The Chimacum School District's new board member says he intends to lend his ear to the valley's longtime residents, many of whom have come to feel their voices have been drowned out by newer …
The Chimacum School District's new board member says he intends to lend his ear to the valley's longtime residents, many of whom have come to feel their voices have been drowned out by newer residents.
“I feel uniquely qualified because I knew the patriarchs and matriarchs of this community,” said Mike Gould, who grew up in Chimacum and whose family began operating the Gould Dairy Farm in the Chimacum Valley in the 1920s. “I know what it is to be a Bishop or a Brown or a Huntingford or a Short or an Eldridge, and sometimes I think those voices are devalued. We, as a society, sometimes forget to engage the old guy in the corner who has been through these things before. Those founding families are core to this community, but sometimes they get lost in the mix.”
The school board selected Gould, 54, on July 13 after interviewing three applicants to replace Maggie Ejde, who resigned her District 3 seat in May. Kristina Mayer, 62, and Chad Apeland, 31, also applied.
“I can't remember when we had three people apply for a vacated position and I definitely can't remember when they came so highly qualified,” said 14-year board member Kevin Miller, the board's designated spokesperson. “I think that happened as a result of the bond process and all our community discussion.”
In a special election in April, school district voters narrowly defeated a facilities improvement bond measure for the third time since February 2015.
Much of the community rallied behind a pro-bond campaign, but that effort also drew active opposition as evidenced by the appearance of red “Vote No” signs competing with blue “Vote Yes” signs along key county thoroughfares.
Many of those in opposition said they felt their concerns about the bond had fallen on deaf ears. Gould, a 1979 Chimacum High School graduate and a recent member of the district's bond committee, said he's in a prime position to listen and bring those voices into a constructive conversation about the future of Chimacum schools.
“I have a unique opportunity to help with that because of where I've been and where I am,” said Gould, who moved back to the area two years ago with his wife, Jan, to live on a piece of his family's historic farmland.
“I'm a third-generation Chimacum guy,” said Gould, whose father and grandfather also graduated from Chimacum. “I am proud of having graduated from Chimacum.”
In high school, Gould wanted to be a sports broadcaster. After graduation, he skipped college due to a lack of finances and moved to Seattle to cover sports for local radio stations.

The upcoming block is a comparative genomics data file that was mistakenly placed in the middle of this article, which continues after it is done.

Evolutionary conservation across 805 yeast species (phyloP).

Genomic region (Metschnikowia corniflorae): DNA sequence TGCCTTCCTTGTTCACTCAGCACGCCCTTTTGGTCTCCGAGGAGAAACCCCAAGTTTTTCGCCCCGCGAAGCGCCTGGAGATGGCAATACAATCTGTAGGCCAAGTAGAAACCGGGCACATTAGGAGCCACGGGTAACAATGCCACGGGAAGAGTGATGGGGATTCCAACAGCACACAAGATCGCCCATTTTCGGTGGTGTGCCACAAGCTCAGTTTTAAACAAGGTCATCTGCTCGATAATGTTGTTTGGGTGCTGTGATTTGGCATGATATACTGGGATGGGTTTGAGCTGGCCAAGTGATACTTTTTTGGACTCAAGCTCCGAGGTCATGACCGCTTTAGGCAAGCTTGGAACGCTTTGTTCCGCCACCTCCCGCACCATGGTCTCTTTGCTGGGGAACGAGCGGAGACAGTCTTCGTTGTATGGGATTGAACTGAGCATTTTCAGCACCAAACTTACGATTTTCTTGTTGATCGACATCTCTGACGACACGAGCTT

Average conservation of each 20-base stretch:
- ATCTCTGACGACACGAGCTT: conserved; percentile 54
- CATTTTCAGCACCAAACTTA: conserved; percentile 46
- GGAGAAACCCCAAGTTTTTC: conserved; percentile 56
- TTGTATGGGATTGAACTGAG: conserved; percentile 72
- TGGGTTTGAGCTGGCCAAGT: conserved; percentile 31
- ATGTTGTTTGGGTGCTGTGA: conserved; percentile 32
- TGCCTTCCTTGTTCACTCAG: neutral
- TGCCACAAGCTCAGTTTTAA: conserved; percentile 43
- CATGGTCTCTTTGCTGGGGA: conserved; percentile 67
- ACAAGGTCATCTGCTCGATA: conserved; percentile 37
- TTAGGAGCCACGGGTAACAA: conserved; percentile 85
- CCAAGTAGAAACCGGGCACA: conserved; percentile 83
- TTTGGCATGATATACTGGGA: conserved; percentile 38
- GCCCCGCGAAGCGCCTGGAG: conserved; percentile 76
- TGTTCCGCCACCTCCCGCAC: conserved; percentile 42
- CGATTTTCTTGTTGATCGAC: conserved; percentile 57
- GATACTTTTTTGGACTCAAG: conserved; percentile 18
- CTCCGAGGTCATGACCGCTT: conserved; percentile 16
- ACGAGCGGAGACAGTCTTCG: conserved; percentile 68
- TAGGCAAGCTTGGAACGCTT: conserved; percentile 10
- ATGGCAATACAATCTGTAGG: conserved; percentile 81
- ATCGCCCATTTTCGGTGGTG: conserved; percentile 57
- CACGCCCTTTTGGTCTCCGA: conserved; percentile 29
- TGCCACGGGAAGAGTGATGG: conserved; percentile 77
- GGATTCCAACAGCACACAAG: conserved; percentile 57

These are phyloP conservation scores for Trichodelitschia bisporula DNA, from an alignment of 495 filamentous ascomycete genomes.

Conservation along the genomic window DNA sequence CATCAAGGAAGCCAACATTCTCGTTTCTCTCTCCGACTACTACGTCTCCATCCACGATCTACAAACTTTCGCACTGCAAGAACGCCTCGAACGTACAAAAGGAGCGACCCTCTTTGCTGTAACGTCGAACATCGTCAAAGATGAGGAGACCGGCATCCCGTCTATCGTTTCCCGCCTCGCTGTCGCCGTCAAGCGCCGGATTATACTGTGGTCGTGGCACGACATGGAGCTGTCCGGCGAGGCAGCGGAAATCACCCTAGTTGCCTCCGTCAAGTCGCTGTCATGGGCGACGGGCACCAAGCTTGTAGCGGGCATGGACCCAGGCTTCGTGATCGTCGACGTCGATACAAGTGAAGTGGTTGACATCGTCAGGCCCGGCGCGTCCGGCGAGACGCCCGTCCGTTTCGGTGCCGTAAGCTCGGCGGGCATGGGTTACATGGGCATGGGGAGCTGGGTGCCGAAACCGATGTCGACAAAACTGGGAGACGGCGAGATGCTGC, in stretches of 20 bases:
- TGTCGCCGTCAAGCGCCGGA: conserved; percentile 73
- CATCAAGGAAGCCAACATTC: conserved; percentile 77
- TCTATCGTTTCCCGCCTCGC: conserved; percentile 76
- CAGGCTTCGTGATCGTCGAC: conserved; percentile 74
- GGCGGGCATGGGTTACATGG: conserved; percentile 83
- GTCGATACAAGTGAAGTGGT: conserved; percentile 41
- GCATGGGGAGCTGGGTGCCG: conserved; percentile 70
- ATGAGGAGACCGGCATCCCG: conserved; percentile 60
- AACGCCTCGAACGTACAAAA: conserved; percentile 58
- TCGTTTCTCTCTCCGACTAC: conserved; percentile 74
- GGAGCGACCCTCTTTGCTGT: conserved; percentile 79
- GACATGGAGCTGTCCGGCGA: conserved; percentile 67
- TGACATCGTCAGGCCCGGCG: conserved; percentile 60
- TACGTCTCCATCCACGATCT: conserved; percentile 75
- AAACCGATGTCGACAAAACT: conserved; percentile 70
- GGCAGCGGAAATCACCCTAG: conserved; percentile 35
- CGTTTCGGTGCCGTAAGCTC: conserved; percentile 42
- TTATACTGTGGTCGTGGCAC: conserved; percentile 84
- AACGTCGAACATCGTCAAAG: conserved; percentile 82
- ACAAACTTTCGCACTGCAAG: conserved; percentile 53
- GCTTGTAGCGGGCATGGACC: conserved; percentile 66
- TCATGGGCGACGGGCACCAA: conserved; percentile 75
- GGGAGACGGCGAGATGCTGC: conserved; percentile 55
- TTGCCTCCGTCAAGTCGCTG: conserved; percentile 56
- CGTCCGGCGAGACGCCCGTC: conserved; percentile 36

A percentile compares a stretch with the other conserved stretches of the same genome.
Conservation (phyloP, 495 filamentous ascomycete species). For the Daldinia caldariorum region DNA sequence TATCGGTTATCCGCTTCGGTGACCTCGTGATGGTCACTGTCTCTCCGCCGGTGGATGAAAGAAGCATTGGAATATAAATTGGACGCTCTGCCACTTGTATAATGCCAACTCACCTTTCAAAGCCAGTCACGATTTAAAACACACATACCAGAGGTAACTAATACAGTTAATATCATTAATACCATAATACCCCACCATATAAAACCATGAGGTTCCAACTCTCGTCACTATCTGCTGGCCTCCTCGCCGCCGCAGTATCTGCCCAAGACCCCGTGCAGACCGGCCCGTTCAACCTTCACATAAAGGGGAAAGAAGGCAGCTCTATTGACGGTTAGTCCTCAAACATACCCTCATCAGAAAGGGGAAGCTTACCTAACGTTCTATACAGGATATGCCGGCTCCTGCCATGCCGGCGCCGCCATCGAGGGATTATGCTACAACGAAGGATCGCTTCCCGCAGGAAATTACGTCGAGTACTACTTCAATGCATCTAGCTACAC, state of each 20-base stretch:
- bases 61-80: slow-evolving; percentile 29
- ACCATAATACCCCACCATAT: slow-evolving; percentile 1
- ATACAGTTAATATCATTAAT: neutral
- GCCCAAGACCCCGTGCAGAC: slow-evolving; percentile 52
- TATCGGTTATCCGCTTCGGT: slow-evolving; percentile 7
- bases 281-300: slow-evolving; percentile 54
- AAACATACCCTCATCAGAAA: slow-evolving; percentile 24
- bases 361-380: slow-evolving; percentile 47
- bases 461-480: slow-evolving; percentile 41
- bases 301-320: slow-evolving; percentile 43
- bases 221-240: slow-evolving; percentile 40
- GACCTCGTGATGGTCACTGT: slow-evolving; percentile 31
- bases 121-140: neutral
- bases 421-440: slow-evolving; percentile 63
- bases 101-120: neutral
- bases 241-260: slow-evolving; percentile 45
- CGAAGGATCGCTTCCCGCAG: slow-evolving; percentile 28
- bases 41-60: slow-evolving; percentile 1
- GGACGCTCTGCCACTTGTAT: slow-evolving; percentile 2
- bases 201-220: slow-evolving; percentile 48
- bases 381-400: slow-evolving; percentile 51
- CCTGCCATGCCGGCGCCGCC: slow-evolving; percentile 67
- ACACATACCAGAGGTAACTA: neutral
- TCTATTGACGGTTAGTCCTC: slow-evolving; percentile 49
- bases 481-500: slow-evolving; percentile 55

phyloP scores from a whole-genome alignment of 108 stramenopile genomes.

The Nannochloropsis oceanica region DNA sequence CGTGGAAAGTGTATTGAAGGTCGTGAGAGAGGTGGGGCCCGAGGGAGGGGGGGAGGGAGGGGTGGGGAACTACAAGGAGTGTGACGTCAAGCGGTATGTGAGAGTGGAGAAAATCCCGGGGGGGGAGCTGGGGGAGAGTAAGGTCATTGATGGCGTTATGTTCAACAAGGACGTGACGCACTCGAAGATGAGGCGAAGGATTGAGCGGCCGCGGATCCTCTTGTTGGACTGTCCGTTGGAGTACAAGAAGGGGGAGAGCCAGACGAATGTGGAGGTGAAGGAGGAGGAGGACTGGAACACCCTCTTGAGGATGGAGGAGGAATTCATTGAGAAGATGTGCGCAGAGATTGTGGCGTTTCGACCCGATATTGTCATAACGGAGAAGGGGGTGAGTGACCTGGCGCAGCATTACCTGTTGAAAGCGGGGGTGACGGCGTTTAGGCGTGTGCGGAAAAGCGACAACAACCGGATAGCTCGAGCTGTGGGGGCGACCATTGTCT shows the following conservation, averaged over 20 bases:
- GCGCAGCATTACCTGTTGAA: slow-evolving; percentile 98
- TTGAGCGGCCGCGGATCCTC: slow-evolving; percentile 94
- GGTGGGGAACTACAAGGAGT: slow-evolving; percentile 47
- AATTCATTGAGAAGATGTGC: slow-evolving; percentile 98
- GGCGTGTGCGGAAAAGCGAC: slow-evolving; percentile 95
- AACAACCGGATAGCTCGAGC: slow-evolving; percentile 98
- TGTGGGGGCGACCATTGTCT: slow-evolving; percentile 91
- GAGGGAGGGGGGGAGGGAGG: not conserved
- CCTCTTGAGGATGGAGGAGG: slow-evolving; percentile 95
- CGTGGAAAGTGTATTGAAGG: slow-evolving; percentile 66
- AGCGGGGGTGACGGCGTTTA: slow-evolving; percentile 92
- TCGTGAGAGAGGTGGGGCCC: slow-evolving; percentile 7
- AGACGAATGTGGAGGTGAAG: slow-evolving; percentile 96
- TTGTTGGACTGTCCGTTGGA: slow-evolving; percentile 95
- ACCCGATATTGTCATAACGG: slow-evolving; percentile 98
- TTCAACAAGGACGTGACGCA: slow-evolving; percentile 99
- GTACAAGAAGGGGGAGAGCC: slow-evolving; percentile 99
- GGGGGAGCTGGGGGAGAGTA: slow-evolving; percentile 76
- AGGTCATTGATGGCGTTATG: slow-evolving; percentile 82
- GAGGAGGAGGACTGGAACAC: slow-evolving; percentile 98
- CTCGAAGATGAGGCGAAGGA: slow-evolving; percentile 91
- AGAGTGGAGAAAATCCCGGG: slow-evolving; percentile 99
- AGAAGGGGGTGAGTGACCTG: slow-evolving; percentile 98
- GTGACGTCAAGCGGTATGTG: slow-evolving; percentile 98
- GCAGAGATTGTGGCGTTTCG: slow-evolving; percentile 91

“That evolved into station management and then station ownership, all mostly in Wenatchee,” said Gould, who moved to Wenatchee, Washington, with his wife in 1983. “I was lucky enough to go on to a long career in my chosen field.”
Gould moved his family, including three now-adult children, to Sisters, Oregon, in 2000, a year after launching his own company, Eastlan Ratings, the second-largest radio rankings company in the country, focusing on smaller, secondary markets.
From 2005 to 2009, Gould served on the school board there, holding that body's chair position for a time. He said he's also served on various school committees over the years, both in Sisters and Wenatchee.
“I have been involved in school committees for 30 years,” he said. “For me, for whatever reason, I have really enjoyed volunteering in education. That's just my favorite realm to be in.”
Gould said sitting on the board is his ideal way of giving back to the community that prepared him to succeed in the wider world.
“I applied because I wanted to help the school that helped me,” he said. “I would like a kid today to feel as prepared as I did in 1979. I felt I could compete with anyone. I didn't have a college education, but I felt prepared.”
The key, he said, is the value the community places on public education.
“I believe the education a kid gets in Chimacum – a kid from an impoverished family with no history of attending college – should be as good as that some kid going to school in Bellevue gets,” he said. “I think it is possible that, although they'll have a different experience, they'll be similarly prepared to compete in the world economy. I would really like us to get to a point where young parents say, ‘This is where I want my kids to be educated.’”
The first step, he said, is to bring the community together, old and new and everyone in between, in order to improve aging school facilities.
The district plans to ask voters in February 2017 to renew its maintenance and operations levy. Community-wide discussion about what a new facilities bond should look like would likely come later that year.
“It's been a board goal for many years: How do we communicate better with the community and, maybe more importantly, how do we get the community to engage with us?” said Miller, who sees Gould as one answer to that question. “Mike will definitely be a conduit into the community.”